Phil Allen knows just how rocky the road to success can be. After struggles in his personal life led him to take a ten-year hiatus in the middle of his college career, Allen returned to USC to finish his degree as a design major in 1997. He went on to work at the Ahmanson, the Pasadena Playhouse, and on various tours and in multiple theatres around the US—including the national tour of "Jesus Christ Superstar." He has won a multitude of awards for sound design, including the 2003 NAACP award for Sound Design for his work on "Jesus Christ Superstar," and the 2001 Ovation Award for "Flower Drum Song." Allen eventually returned to USC to create the Sound Design program for the School of Dramatic Arts.

Allen and I sat down recently to talk about his struggles, triumphs, and how to survive a life in the arts.

Allen shares that he returned to school after overcoming personal hardships because of a promise he made to his mother: "My mom insisted 'you must finish your degree,' and because I didn't want to let my mother down, I came back to USC." By the time he returned to school, Allen had already worked as a professional sound designer in Los Angeles. Recognizing his experience in the field, the then-dean of the School of Theatre, Robert Scales, asked him to teach a sound class. "So during the last part of my college education, I was actually a part-time teacher. I was an adjunct professor while I was still in school, which also helped with the tuition because as a teacher, I got free tuition, which made getting my degree possible."

After graduating, Allen joined the national tour of "Ain't Misbehavin'" with The Pointer Sisters. He smiles as he recounts his story of unexpectedly getting to perform with the famed female band: "Oddly, my rock star dream came true because we did a benefit in Denver and The Pointer Sisters agreed to sing at an AIDS benefit. There was no guitar in our traveling band because the show doesn't need a guitar, but they were going to play a bunch of their hits, and their hits all have guitar. So I got to play on stage with The Pointer Sisters as the guitarist in their band, which was so cool."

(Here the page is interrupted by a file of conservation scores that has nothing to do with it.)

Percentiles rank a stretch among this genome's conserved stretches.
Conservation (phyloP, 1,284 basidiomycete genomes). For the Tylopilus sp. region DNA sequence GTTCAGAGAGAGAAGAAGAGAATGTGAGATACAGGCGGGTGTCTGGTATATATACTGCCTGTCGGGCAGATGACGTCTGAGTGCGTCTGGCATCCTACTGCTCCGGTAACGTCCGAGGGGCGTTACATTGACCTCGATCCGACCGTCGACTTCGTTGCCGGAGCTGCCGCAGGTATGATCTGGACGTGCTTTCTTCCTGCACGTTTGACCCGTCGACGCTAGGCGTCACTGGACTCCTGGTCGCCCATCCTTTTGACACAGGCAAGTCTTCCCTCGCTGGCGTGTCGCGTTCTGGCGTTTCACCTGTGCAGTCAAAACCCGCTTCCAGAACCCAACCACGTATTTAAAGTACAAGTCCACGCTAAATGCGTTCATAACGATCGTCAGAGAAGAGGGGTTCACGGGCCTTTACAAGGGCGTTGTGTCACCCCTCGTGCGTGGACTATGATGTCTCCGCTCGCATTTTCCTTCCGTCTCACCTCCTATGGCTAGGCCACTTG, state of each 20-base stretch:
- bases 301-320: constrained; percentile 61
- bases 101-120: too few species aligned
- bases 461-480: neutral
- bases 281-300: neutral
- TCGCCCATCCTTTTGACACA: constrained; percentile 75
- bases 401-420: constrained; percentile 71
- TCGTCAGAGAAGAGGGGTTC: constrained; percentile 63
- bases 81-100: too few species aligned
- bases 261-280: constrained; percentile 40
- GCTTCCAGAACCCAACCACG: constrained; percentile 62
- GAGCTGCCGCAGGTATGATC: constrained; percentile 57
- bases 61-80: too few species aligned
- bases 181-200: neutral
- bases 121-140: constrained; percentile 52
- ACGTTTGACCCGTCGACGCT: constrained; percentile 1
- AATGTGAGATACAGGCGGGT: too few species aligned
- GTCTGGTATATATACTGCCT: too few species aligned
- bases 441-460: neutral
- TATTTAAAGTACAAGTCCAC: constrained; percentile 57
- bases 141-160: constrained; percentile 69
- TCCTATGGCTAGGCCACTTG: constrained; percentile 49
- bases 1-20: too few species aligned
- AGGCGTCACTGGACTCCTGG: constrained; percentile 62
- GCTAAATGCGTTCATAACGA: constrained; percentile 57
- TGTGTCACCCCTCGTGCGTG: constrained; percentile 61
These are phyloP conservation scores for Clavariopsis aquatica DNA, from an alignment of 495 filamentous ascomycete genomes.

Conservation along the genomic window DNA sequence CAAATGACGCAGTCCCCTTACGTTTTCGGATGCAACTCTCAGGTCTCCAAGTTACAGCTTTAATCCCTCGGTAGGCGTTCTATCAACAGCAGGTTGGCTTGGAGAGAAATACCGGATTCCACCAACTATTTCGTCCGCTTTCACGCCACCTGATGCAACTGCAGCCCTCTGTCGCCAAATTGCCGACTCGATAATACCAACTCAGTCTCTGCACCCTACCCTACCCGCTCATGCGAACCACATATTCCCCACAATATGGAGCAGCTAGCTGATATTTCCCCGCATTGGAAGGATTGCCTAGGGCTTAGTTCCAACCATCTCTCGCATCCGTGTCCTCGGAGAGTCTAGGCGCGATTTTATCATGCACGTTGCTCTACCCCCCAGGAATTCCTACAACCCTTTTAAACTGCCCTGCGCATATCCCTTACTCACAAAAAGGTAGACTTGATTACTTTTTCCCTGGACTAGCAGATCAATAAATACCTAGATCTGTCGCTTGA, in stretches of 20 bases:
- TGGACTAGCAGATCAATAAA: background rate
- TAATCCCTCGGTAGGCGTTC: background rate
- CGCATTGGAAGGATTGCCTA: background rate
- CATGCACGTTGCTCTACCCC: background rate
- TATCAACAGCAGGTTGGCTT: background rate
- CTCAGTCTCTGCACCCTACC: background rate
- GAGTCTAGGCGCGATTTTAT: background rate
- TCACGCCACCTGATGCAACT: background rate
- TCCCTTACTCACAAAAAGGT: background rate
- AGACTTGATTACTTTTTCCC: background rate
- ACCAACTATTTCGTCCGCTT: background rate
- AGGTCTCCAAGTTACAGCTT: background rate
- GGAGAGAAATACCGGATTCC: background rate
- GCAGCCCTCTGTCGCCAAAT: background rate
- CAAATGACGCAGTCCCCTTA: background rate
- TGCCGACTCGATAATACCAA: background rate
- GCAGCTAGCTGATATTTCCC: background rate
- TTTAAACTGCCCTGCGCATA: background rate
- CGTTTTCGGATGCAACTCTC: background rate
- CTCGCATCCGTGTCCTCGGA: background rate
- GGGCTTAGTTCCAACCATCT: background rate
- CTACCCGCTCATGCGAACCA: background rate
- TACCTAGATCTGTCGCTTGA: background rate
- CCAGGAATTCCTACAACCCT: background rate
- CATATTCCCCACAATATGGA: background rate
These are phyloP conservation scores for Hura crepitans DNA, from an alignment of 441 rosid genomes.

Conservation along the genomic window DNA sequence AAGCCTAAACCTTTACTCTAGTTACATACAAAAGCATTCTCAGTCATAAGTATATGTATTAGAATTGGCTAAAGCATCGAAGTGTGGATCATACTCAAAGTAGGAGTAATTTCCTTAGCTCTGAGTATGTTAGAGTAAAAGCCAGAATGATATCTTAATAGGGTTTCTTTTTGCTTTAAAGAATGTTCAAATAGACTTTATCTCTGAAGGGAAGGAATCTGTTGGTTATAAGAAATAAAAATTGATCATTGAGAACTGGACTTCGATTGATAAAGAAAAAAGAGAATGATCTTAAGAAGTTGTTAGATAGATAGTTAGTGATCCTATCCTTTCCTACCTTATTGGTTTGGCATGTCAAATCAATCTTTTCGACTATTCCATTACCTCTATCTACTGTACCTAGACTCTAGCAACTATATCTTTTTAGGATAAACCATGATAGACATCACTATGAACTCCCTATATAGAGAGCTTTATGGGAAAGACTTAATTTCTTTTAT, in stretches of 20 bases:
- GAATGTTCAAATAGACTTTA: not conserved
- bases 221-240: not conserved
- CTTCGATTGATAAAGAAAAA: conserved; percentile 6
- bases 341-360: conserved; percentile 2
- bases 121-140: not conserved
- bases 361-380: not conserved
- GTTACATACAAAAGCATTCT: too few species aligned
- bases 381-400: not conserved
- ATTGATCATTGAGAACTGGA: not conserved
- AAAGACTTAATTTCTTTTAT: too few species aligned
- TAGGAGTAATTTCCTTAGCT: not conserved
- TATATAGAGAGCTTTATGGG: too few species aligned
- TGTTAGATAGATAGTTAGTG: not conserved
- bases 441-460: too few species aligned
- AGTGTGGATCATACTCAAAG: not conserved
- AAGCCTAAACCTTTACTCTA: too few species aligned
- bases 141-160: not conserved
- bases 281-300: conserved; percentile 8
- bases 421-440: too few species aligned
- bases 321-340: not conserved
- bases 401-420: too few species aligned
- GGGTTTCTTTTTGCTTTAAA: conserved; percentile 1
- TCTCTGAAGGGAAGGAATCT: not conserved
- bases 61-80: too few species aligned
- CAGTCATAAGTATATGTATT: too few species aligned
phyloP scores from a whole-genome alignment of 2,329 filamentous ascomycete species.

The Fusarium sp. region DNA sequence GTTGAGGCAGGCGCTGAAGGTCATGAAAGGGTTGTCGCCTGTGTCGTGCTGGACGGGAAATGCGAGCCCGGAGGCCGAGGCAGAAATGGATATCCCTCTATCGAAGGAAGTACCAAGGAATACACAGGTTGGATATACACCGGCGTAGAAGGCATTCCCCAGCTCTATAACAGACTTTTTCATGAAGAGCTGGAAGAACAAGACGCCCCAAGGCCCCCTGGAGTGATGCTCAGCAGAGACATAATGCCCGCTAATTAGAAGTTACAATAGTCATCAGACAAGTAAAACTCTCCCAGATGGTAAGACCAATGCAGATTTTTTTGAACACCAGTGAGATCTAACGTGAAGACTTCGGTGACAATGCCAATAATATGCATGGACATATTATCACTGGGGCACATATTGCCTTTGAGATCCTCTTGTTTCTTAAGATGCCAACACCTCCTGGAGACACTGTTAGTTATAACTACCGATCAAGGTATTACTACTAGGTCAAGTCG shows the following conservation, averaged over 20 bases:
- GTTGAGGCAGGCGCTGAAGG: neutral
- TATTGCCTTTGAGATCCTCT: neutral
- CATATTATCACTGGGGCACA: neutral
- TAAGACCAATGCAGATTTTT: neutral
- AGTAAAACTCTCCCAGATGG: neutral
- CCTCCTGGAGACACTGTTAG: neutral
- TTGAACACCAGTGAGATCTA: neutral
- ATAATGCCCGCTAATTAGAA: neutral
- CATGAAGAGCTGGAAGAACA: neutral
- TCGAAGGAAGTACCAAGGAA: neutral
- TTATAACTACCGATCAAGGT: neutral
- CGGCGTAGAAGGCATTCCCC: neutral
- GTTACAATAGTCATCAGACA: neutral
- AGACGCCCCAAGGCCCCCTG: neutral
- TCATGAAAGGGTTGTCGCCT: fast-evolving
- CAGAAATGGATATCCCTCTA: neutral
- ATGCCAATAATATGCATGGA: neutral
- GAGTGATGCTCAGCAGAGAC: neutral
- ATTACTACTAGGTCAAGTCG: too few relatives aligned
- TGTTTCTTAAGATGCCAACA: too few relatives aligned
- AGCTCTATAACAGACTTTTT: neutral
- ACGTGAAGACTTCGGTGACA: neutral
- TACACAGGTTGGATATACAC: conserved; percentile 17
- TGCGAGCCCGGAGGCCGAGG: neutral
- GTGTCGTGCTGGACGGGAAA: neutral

Another pinch-me moment Allen shares is that while working as the original sound mixer for the first-ever professional production of "Thoroughly Modern Millie," he was actually in the room when the then-unknown Sutton Foster took over the role of Millie. He recalls how Foster "got through about the first half of the first song, folded the script up, handed it to the assistant stage manager and whispered, 'I got this,' and crushed it, just totally crushed it. And the next morning the other girl left the show for 'creative differences,' and Sutton Foster was Millie from then on."

In 2011, Allen returned to USC to create the Sound Design program. He wanted to design a program that provided students with hands-on experience, not just lectures and PowerPoints. "You have to take those students who have learned something in a lecture, and you have to send them to a lab where they can actually put their hands on a computer, or a sound console, or a microphone and actually figure out how it works. Not with some teacher or group of their peers standing over their shoulder, but by themselves… for that first year and a half or two, you really have to let them get there. They're practicing on their own and you have to facilitate that."

Allen also teaches, along with his wife Vicki Lewis, the School of Dramatic Arts' voiceover class. "That's been something I never would've guessed 10 years ago that that's what I'd be doing," he says.

When asked what he thinks every student should do while they are still at USC, Allen inspired me with his parting words:

"I think the most valuable thing you can do while you're in school is start learning how to be happy where your feet are right now. If you can get to that point where you walk into a room and you do work, and you feel good about it, then it doesn't matter if that turns into a job or not because you can take satisfaction from having done good work in the room. And I think for people in our program that's the thing I would want them to come out of a school with, is that understanding that this is a process that is going to be very long and not always go the way you want it to, but if you can learn to be happy where you are at the moment, then I think you can enjoy a career in show business."